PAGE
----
Home Loan Variable: 2.51% (2.53%*) • Home Loan Fixed: 2.99% (2.64%*) • Fixed: 2.99% (2.64%*) • Variable: 2.51% (2.53%*) • Investment IO: 3.05% (2.96%*) • Investment PI: 2.71% (2.73%*)

How is the Home Loan Valuation Determined?

When you apply for a home loan your lender will get an independent valuer to assess the bank valuation of the property you wish to buy. For the bank, property valuation risks are their main priority, so the bank valuation is a conservative estimate of the property’s value and is different to a market valuation. The market valuation is generally higher than the bank valuation because a market valuation is driven by buyer behaviour, consumer confidence, and property demand, while the bank evaluation is orientated towards a risk assessment. The bank valuation assumes they may need to sell the property quickly to recover losses, thus it is on the lower side.

The bank’s valuation is very important. If you pay more for a property than the bank is prepared to accept as its own value, you’ll be left with an LVR shortfall that will potentially cause issues with your capacity to borrow the required funds.

Valuations versus Appraisals

A bank will value a property based on a ‘drive-by’ or street “kerb” valuation (or “Appraisal”), often also referred to as a “desktop evaluation”, while at other times an individual might be required on-site to inspect the property (a formal “Valuation”). The former tends to return a lower amount than the latter method because the exterior of a property, or nearby similar prices, may not reflect the internal standard of the property.

Generally speaking, a bank will value a property based on the following attributes:

  • General location and council zoning.
  • Overall size and number of rooms.
  • Vehicle access to the property.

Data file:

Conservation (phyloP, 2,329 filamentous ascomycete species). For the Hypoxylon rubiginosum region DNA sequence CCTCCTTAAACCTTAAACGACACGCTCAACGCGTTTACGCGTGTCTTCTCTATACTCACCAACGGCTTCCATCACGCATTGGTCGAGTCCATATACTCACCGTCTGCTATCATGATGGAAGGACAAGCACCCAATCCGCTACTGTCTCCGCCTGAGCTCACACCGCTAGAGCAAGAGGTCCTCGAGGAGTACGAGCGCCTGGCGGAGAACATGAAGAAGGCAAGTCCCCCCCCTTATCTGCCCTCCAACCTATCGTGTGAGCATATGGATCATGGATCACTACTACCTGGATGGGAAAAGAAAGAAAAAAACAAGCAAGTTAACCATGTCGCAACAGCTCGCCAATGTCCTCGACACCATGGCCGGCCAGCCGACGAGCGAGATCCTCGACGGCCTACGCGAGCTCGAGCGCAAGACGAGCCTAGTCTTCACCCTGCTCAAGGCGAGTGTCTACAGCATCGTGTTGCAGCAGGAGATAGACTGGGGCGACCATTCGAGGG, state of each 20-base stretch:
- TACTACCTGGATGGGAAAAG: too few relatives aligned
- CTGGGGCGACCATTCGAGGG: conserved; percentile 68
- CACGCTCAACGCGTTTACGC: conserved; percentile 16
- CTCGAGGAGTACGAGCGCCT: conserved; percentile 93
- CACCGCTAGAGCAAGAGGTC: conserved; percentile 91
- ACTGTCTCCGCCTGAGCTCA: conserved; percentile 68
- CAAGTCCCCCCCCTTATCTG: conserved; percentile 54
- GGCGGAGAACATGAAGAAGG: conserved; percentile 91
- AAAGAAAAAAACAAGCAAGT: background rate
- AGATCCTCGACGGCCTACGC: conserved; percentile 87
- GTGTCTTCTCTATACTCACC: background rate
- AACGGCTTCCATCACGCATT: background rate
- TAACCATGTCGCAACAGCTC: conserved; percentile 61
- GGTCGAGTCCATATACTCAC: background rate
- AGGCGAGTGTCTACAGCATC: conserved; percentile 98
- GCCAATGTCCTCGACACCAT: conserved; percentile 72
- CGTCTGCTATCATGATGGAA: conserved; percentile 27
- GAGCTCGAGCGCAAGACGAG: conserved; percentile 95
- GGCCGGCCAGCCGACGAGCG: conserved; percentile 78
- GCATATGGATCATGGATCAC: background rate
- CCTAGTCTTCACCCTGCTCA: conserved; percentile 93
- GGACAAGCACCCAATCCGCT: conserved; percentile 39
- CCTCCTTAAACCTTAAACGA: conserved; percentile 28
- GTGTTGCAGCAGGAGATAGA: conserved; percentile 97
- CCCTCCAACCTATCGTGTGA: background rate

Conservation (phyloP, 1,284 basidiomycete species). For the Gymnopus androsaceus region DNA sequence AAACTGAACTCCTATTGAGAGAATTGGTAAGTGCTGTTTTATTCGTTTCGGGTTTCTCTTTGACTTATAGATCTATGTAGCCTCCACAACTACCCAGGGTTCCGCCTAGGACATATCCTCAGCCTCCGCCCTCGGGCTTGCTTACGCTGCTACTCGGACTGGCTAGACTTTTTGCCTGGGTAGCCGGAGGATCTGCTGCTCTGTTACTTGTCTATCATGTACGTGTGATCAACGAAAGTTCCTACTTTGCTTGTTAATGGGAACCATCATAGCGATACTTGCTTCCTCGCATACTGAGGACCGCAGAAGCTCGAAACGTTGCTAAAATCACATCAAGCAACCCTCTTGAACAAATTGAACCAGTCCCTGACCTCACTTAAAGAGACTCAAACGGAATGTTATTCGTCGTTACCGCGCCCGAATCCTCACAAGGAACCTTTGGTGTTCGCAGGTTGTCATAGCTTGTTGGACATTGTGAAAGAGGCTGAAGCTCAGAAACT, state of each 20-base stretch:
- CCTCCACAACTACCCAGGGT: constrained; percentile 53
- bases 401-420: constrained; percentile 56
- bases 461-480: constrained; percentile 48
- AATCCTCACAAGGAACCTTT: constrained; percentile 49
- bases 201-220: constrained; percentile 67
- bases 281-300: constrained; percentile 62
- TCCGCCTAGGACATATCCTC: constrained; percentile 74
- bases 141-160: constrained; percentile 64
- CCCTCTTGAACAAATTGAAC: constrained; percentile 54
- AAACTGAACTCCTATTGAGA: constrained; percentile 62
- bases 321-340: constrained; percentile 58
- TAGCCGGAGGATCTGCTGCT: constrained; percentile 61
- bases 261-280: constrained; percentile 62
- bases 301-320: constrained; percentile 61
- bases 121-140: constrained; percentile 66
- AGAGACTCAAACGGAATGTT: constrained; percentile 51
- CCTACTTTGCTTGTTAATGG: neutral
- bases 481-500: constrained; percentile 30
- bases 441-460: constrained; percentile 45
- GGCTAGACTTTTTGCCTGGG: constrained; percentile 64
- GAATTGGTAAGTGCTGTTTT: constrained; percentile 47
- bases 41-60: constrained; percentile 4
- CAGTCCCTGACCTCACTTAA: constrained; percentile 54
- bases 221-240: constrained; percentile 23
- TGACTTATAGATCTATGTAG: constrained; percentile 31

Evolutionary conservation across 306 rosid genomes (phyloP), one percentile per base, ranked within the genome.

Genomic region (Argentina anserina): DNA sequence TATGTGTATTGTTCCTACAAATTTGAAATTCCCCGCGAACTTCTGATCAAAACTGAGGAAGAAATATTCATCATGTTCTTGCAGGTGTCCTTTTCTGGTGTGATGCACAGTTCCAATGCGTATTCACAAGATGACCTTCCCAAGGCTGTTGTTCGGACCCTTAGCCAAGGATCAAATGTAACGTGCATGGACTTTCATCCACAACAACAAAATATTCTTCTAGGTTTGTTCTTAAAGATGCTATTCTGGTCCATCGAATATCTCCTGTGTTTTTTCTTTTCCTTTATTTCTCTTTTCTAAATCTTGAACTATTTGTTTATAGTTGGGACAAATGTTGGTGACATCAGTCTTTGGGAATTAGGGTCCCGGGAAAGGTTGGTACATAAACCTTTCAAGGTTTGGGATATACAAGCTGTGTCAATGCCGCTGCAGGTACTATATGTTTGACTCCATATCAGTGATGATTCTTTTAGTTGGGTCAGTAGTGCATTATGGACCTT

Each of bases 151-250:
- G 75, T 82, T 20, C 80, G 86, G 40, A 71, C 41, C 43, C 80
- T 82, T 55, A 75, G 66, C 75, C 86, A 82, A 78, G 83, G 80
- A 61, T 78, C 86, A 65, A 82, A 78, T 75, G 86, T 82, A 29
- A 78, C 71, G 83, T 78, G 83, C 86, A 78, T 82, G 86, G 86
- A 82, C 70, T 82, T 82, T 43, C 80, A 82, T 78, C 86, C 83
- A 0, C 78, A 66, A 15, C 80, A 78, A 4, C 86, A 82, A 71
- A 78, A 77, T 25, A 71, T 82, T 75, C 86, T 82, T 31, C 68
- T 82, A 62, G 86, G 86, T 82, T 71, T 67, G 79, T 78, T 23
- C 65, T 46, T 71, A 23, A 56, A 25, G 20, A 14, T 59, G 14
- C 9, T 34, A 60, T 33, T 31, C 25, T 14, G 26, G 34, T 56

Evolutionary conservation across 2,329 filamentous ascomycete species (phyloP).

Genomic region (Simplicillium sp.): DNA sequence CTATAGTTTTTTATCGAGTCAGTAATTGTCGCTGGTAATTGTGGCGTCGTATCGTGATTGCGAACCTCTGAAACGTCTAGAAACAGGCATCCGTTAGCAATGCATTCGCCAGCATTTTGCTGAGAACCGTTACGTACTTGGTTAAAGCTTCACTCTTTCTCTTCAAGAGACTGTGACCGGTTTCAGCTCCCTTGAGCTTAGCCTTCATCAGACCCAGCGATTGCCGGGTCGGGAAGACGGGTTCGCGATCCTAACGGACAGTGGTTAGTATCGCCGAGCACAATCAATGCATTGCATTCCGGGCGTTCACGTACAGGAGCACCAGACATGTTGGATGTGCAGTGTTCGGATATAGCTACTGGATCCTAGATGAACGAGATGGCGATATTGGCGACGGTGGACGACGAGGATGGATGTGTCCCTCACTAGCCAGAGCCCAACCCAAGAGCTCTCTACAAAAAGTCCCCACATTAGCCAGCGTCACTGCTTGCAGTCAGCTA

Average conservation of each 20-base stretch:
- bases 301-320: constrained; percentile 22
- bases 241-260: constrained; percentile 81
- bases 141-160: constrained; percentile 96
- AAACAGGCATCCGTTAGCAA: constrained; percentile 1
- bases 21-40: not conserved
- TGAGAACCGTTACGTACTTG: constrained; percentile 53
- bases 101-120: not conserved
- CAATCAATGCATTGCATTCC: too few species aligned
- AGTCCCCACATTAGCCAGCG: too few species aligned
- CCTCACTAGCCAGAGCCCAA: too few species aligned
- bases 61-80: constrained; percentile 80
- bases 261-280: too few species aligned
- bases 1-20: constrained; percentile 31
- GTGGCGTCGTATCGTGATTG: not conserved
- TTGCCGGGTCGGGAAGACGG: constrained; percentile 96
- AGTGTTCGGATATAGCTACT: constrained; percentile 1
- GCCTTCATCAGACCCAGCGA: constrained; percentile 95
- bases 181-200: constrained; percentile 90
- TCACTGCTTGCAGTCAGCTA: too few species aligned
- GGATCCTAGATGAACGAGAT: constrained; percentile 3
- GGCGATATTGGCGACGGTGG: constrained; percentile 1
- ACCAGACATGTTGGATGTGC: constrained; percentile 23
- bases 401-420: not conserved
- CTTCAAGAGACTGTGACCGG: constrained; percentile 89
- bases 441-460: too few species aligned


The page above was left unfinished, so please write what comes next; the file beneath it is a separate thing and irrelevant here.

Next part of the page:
• Building structure and condition.

Since this information is generally made available through various

A valuer may require the following documents if conducting a valuation:

  • Contract of sale.
  • Plan of subdivision.
  • Certificate of title.
  • List of any work/s undertaken.
  • Building plans (if new).
  • Council rates notice.
  • Owner’s estimate of market value.
  • Local paper and newspaper sales result.
  • Market appraisal for a local real estate agent.

Some attributes of your property that will be evaluated include the following:

  • Architectural style.
  • Aspect, topography and layout of the block.
  • Condition.
  • Land size.
  • Location in relation to schools, public transport, shops and amenities.
  • Number of rooms including bedrooms, bathrooms and the size of the kitchen.
  • Renovation and/or development potential.
  • Size and layout of the residence.
  • Risk ratings for things like environmental risks as well as market risks.
  • Comparable market sales (neighbouring properties).

A comprehensive valuation might include the following:

  • Description of the location.
  • Title details.
  • Planning.
  • Site description.
  • Building description.
  • Comparable sales.
  • Valuation figure.
  • Photos of the property.
  • Disclaimers.
  • Caveats or encumbrances on the property.
  • Additional features of the property (particularly relevant in rural areas).

The difference in property value between a desktop or kerbside valuation and a full valuation might be between 5% and 10%. Choice Magazine provides an example of how valuations may vary for a two-bedroom terrace in Sydney.

Valuation Cost

Formal valuations start around $200 and usually average at around $500, although it’s worth shopping around as you may be able to get it for less. Some lenders will also offer free valuations as part of a home loan. There are times where a bank will require a full evaluation, while sometimes their desktop evaluation will be sufficient. If it is clear that there will be a significant discrepancy between the two it’s often worth pursuing a full evaluation.

Challenging Valuations

You may challenge the valuation provided by a bank, particularly if the desktop evaluation didn’t consider the quality of the home. It’s not uncommon to spend some money on interior improvements that can significantly improve upon the value, and these improvements are rarely reflected in general appraisals.

The chance of having a bank reevaluate a property is slim so you’ll want to engage with a mortgage broker that makes the appropriate inquires, and provides a valuer with relevant information, before an evaluation is issued.

In cases where property values are listed in Government databases you may submit a request directly to that agency.

Download our complimentary First Home Buyer Guide. Packed with 40-page of information it will start you on your journey.

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